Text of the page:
Money. It’s the thing everyone wants, but no one has. Especially in college, where it flies out the window faster than anything else. If you’re like me and have a real spending problem, it might seem next to impossible to cut out spending from your day-to-day lifestyle, especially for seven days straight. So naturally, I challenged the “impossible” and decided to not spend a single cent the week prior to spring break.
The rules of my challenge were simple: don’t spend a dime. This meant no cash, credit, or gift card transactions at all; no purchases, whatsoever. In theory, this was a great idea for a broke, unemployed college student like myself, but I soon learned that something I believed was a bad habit, is such a daily essential.
Day 1, Sunday:
The first day started out super easy, mostly in part by the fact that I didn’t even leave my apartment. I started off the day with making a super delicious brunch using items I already had. Not only did it feel amazing to have a great breakfast for free, but it made me feel put together that I could create a meal from scratch, that tastes just like the ones I buy at a diner. Following that, I made sure to eat some leftovers for dinner that I needed to get rid of anyway. Reduce, reuse, recycle…right?
Day 2, Monday:
Day two and I already came close to dropping $30 online shopping. After being rudely awoken by the sun, I was so close to smashing that “order” button on the black-out curtains that have been sitting in my Amazon shopping cart for the past couple months. But in that very moment, I got a message from above, in the form of a balance notification text from my bank account, and I immediately closed out of the tab. Instead, I draped a large gray blanket over my curtain rod and rolled back over to catch a few more hours of sleep. By the time I had to go to class, I made sure to pack lots of yummy snacks to bring to campus so that I wouldn’t need to have a stare down with a vending machine. I finished up the day with a homemade dinner, and I can basically call myself a chef now, right?
Day 3, Tuesday:
Tuesday’s are great days to be broke because I attend my weekly cooking class. In this weeks class, we grilled steak, roasted a rack of lamb, and ate like champions. For free. God bless my hospitality major for allowing me to eat well, while still rocking it at my no spend challenge. And because we practically cooked a feast, I was able to have both my lunch and dinner taken care of. Thank you FSS 2221.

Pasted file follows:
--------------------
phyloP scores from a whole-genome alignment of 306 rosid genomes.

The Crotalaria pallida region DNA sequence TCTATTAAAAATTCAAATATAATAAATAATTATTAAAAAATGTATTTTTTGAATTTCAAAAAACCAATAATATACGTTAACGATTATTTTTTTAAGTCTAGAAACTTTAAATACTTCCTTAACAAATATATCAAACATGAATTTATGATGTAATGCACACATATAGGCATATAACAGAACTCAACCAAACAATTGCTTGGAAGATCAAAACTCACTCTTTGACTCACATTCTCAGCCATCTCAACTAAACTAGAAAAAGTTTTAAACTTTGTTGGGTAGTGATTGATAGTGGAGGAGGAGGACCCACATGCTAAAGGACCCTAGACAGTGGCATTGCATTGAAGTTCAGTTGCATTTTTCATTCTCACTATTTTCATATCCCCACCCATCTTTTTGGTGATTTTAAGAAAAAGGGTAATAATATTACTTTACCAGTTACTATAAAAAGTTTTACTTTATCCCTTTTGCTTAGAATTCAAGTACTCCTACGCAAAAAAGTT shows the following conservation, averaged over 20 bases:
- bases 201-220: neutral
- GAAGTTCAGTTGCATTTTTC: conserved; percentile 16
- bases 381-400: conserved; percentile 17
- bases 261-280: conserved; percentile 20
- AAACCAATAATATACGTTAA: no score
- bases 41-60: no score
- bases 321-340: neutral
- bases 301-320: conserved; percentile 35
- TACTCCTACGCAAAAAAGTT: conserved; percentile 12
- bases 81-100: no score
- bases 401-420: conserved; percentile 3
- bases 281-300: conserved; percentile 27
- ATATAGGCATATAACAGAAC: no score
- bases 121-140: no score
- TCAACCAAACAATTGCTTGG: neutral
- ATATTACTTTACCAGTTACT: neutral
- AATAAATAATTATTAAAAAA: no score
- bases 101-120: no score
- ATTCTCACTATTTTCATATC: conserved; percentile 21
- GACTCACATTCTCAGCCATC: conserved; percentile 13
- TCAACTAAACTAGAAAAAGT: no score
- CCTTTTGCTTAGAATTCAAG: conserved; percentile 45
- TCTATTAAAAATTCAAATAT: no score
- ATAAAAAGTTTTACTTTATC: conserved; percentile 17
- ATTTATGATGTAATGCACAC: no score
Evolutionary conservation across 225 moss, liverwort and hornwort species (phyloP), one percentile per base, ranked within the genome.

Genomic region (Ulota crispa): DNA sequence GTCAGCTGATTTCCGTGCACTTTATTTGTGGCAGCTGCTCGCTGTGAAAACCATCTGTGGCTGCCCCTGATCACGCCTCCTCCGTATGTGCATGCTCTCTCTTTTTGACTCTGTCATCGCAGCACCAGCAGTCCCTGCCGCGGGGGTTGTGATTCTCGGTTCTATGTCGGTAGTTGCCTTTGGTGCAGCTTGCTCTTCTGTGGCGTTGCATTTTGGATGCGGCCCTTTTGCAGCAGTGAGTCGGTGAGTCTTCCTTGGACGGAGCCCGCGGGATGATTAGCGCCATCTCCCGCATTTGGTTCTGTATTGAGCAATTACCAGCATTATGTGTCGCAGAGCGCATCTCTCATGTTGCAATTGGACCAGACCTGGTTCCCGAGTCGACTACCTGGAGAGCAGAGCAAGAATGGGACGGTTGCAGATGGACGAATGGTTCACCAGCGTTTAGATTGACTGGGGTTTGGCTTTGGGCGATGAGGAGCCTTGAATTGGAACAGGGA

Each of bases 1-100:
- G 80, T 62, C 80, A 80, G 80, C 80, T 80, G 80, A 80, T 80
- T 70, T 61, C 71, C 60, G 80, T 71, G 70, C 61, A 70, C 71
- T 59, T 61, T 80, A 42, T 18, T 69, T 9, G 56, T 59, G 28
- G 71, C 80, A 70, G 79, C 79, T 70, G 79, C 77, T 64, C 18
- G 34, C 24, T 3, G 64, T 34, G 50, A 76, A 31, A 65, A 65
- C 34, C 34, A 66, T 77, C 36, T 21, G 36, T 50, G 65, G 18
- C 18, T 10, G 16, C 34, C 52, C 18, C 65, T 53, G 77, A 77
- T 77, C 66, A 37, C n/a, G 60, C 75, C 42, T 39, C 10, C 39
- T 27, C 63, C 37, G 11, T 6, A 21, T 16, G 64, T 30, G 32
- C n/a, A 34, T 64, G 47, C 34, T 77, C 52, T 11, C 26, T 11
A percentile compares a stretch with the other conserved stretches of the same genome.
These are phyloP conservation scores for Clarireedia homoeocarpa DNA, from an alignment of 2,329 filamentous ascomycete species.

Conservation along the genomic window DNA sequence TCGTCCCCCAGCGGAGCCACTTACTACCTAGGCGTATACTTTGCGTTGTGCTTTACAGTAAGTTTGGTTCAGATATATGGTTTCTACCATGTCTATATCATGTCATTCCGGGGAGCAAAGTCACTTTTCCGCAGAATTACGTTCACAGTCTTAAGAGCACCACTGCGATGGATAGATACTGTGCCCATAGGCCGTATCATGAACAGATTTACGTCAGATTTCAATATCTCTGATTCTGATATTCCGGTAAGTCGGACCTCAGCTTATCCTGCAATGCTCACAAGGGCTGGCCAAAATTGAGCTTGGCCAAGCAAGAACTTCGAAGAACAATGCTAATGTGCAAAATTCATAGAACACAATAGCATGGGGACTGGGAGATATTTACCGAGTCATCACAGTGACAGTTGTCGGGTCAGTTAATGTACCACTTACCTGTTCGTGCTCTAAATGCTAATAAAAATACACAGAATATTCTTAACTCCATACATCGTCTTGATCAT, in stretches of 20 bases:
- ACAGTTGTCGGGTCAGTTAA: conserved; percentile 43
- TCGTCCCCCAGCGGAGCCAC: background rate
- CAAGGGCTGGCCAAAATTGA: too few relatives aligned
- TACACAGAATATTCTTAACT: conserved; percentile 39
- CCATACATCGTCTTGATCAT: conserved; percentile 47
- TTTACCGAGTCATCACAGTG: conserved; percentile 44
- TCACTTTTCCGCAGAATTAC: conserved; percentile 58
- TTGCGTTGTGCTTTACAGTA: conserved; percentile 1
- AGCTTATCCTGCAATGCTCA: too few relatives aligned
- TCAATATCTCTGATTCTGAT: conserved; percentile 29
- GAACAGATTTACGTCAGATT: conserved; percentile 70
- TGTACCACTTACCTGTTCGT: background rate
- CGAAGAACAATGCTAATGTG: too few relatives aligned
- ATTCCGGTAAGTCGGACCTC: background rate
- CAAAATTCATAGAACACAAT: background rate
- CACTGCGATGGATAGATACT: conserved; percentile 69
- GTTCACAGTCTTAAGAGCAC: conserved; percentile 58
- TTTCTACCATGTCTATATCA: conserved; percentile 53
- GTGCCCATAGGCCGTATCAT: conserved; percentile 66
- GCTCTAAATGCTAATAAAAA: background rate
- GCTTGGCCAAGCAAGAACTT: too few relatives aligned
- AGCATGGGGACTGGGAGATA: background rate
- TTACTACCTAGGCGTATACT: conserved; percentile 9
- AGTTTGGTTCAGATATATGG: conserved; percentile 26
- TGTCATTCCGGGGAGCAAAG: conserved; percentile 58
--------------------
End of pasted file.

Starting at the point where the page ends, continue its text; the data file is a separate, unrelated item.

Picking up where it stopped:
Day 4, Wednesday:
Ah, halfway through. Wednesdays are my date nights with my boyfriend, so I was trying to come up with a creative way to not spend money, while still having a great time. Typically when we are broke, we just cook for each other, but this week he surprised me with buying me a sushi dinner that I have been craving for ages. What a good boyfriend. In following suit with not spending money, I cashed in my “Free Boba Tea” in his name as a thank you.
Day 5, Thursday:
Thursday was my last day of classes before spring break, and of course, I wanted to celebrate. But instead of going out or spending money on something pointless, I found a free event on campus that I was able to attend. It was Painting with a Twist style, minus the twist, where a fellow Her Campus writer and I were able to create free art with the instruction of how to complete it. I was able to walk out of there with a 10×12 canvas, a gift for my boyfriend, and great new memories. And I didn’t have to pay a cent. Thanks, UCF!
Day 6, Friday:
Fridays are my lazy days, so luckily I put off spending money by spending my day in bed instead. I caught up on some homework and TV and snacked on food around the house. When dinner time finally came around, I was able to cook up some steaks from the freezer (I really love steak) and make some side dishes from ingredients I had in my pantry. Six days without spending any money has been a success.
Day 7, Saturday:
Because all good things have to come to an end, Saturday I caved. Some may call it a cheat day, but I call it “a well-earned treat”. On the final day of this challenge, my friends and I headed to the beach, and instead of being smart and bringing snacks from home, we stopped at a diner to grab lunch. I admitted defeat, and it tasted like loaded French fries. Not the worst flavor in the book.
It was crazy to me how simple it is to avoid spending money, but you don’t know what you have until it’s gone. After this challenge, I can definitely see myself cutting down on my spending habits because it really made me ask myself “do I really need this?” with each purchase. Yet unfortunately, spending money is required for surviving, so if we must do it, at least we can be frugal about it. If you’re looking to cut out spending from your daily habits, my tips are to start small and think about necessities versus splurges, and you’ll be well on your way to being fiscally savvy.
Me, on the other hand? I’m just excited that I can make a run through the Starbucks drive-thru without feeling guilty this week.